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THEN AND NOW: Stately Bayfield St. home remains in 'marvellous shape'

House built in 1895 for John H. Bennett and his wife, Fannie Augusta Meeking; Bennett served as Barrie's mayor in the early 1900s

This ongoing series from Barrie Historical Archive curator Deb Exel shows old photos from the collection and one from the present day, as well as the story behind them. 

178 Bayfield St.

The house at 178 Bayfield St. was erected in 1895 for John H. Bennett and his wife, Fannie Augusta Meeking, after purchasing the land for $550 in 1894 from Hussey McCarthy.

The beautiful home was built by Toronto architects Edwards and Webster, based on a Queen Anne house design published in an 1889 issue of Canadian Architects and Builders.

Bennett started with the railway mail service in 1879 as a clerk and was promoted to chief railway mail clerk of the Barrie Postal Division in 1892, a position he held until it was abolished in 1897. His office had been on the upper floor of the old post office.

After his career in civil service ended, he established an insurance business. 

Always interested in municipal affairs and finance, Bennett served as an alderman on the town council in 1898 and 1900. In 1899, when the Barrie Board of Trade was organized, Bennett served as secretary.

Bennett was also deeply involved in utilities, namely electricity. Monopolies controlled water, gas and electricity and in 1896, council was given a mandate by voters to look into municipally owned utilities in order to reduce rates and improve infrastructure.

At that time, Barrie’s ‘hydro’ came from the electric company’s generating plant in Midhurst, supplemented by a steam plant on Bayfield Street. By 1897, the electric company was in trouble. They offered to sell  the light and gas companies in 1898 (they had acquired all the stock in the gas company) to the town of Barrie for $56,000 or $30,000 for just the light company.

They accepted the town’s offer of $22,501 for all the light company’s property and the plant (excluding the buildings, waterwheel and land in Midhurst).

Once public ownership of electricity was in place, (gas and water were also now in municipal control) all utilities were managed by the Town Water and Light Committee. A Public Utilities Act bylaw in 1901 made the water and light departments self-sustaining and in 1902, Bennett became chairman of the Water and Light Commission (predecessor to the Public Utilities Commission), holding that position until 1904. He was elected to their board in 1910, resigning the same year, then returning as chairman in 1919 until 1928.

In 1907, Bennett was elected mayor of Barrie and served in 1908. He continued to serve as reeve in 1912 and 1915-17.

J.H. Bennett had other interests beyond municipal service. He was a church warden at Trinity Anglican Church and had been president of the Barrie Curling Club, Barrie Golf and Country Club, West Riding of Simcoe Agricultural Joint Stock Co., and the Barrie Agricultural and Sports Arena.

His true passion, however, was floriculture and Bennett had a greenhouse behind his home to support his hobby. His gardens were a source of great pride  his specialty was peonies and his collection was thought to be among the best in Ontario. He was president of the Ontario Horticultural Association in 1914 and 1915.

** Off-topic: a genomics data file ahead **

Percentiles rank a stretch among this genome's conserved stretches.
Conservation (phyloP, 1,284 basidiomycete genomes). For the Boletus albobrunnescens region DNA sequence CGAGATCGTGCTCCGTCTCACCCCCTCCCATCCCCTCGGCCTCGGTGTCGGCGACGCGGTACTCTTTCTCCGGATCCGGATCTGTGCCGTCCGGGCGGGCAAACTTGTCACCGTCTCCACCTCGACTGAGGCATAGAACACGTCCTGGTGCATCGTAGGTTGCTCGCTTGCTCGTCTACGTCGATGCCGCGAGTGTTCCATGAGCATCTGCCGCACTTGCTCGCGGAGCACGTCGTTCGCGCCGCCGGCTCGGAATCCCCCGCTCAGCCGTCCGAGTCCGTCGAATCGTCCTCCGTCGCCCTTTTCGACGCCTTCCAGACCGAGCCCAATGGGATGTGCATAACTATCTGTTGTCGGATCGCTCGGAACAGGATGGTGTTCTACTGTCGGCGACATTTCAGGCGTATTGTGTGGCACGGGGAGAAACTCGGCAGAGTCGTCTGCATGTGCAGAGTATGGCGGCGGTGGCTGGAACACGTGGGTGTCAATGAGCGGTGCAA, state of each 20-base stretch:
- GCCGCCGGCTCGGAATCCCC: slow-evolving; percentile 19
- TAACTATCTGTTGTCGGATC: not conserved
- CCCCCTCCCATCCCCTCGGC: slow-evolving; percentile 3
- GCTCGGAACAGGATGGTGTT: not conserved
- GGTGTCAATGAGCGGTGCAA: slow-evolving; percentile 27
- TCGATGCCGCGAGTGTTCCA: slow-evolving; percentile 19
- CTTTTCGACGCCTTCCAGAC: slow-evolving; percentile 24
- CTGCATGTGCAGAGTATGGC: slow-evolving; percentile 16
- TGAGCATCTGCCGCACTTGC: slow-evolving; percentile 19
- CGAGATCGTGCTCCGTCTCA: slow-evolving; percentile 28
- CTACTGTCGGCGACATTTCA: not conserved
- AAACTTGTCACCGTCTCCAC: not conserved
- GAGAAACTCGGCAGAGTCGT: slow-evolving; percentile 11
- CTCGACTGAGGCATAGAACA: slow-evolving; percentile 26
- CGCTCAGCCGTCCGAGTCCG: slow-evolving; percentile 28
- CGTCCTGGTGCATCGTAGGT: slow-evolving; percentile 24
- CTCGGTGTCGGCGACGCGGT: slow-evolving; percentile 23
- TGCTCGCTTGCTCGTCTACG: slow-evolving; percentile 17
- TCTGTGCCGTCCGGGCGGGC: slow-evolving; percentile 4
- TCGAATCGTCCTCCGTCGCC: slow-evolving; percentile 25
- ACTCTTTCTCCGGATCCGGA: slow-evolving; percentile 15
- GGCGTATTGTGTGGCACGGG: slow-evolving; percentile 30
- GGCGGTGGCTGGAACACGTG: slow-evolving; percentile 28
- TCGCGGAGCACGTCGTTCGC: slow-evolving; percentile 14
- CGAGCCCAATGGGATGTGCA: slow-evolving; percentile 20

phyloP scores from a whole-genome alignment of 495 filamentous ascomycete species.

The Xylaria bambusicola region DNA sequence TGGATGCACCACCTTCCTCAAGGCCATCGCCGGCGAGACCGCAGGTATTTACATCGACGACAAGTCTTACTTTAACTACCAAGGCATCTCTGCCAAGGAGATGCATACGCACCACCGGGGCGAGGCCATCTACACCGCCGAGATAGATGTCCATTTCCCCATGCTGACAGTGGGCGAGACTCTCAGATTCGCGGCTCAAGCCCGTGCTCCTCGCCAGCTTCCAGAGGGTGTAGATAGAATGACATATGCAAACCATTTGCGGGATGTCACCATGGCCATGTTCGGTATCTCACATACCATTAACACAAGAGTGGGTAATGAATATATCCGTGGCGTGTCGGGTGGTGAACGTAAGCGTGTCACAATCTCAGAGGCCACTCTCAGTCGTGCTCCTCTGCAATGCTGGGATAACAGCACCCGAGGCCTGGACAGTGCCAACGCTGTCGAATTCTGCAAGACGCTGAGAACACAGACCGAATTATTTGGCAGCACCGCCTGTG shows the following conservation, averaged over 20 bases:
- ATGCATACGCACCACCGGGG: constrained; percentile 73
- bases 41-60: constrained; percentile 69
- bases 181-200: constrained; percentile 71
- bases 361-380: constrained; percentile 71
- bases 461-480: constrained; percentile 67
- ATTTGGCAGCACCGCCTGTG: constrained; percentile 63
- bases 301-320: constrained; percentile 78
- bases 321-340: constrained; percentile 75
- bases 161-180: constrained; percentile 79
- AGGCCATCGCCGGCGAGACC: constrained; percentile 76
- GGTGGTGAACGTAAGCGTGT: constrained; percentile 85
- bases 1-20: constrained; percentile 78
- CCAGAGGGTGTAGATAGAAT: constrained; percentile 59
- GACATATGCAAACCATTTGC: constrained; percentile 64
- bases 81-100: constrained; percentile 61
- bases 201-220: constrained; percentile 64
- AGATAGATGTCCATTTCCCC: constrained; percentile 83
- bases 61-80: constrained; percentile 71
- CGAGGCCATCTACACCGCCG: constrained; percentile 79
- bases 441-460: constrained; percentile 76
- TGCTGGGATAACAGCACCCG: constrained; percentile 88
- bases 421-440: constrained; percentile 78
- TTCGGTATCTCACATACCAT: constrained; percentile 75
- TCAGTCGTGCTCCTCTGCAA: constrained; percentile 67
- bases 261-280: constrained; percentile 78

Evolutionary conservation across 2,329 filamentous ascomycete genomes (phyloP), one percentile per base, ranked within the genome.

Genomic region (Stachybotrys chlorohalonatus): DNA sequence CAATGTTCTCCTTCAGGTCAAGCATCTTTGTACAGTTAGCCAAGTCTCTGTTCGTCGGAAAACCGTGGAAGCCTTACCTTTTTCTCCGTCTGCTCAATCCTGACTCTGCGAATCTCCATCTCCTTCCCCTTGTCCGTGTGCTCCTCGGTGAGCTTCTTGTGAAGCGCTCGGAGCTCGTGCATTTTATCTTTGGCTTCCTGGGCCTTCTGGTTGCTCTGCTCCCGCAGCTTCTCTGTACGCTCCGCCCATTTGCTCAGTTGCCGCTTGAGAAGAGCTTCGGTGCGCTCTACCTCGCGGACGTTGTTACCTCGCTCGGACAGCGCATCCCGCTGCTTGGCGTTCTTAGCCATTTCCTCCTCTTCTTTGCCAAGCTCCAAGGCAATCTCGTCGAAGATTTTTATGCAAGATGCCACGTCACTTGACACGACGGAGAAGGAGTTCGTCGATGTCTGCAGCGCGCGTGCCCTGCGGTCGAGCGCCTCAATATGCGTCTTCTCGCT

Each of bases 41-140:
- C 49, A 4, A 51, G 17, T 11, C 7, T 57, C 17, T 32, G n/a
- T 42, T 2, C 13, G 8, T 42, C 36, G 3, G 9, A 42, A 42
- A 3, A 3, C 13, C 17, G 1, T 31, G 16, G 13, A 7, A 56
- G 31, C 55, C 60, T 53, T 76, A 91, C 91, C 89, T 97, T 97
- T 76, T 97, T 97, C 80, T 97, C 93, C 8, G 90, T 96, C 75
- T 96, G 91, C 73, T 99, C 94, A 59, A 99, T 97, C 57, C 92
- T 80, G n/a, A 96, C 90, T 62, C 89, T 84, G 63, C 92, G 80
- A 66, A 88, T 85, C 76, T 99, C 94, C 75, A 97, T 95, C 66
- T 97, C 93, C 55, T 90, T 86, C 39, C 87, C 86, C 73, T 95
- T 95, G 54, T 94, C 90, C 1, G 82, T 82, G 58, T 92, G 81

The year 1926 was a particularly harsh one for Bennett. His younger brother, Senator William H. Bennett, who represented Simcoe East and who had been called to the senate by Canada’s eighth prime minister, Robert Laird Borden, passed away in April. Then in October, his beloved wife Fannie passed.

That same month, presumably in Fannie's memory, Bennett donated a special bed and electric sheet to Royal Victoria Hospital, to be placed primarily at the disposal of the poor in the public wards.

Bennett continued to live in his home at 178 Bayfield until his death in 1941. He and Fannie are buried at Barrie Union Cemetery along with his parents. The Bennetts had no children.

The next prominent occupant of the stately home was K.N.M. Morrison and his wife, Virginia. Kenneth Morrison was the manager of the Copaco from 1934 until 1953. The First Co-operative Packers (Copaco), opened in May 1931 and was considered “one of finest, most up-to-date meat packing plants in Canada."

The plant had a shaky start. Not long after opening, hog prices dropped and greater-than-anticipated start-up costs resulted in the plant shutting down less than a year later, in April 1932.

Following a great deal of drama involving management, the board, some court cases and a provincial loan, in June 1933 the Copaco was able to open again, although operating in a limited capacity. Magically, by mid-summer, however, the plant was producing bacon, sausages, a full line of hams and its top-selling wieners once the community realized that by supporting the local company through their orders and purchases, it created jobs, helped farmers and was good for the economy.

Kenneth Morrison, the successful plant manager, passed away in 1959, and the elegant home at 178 Bayfield changed hands again.

It’s been over a year since I’ve been inside the magnificent old home at 178 Bayfield St., but from attic to cellar, it is still in marvellous shape!

For several years until about 2018, Rinaldi College of Aesthetics resided in the gracious old home. The Rinaldis meticulously restored and maintained this beautiful property, as they have with their other important heritage building, the impressive 58 Collier St. 

Today, multiple businesses are located in this charming house on Bayfield.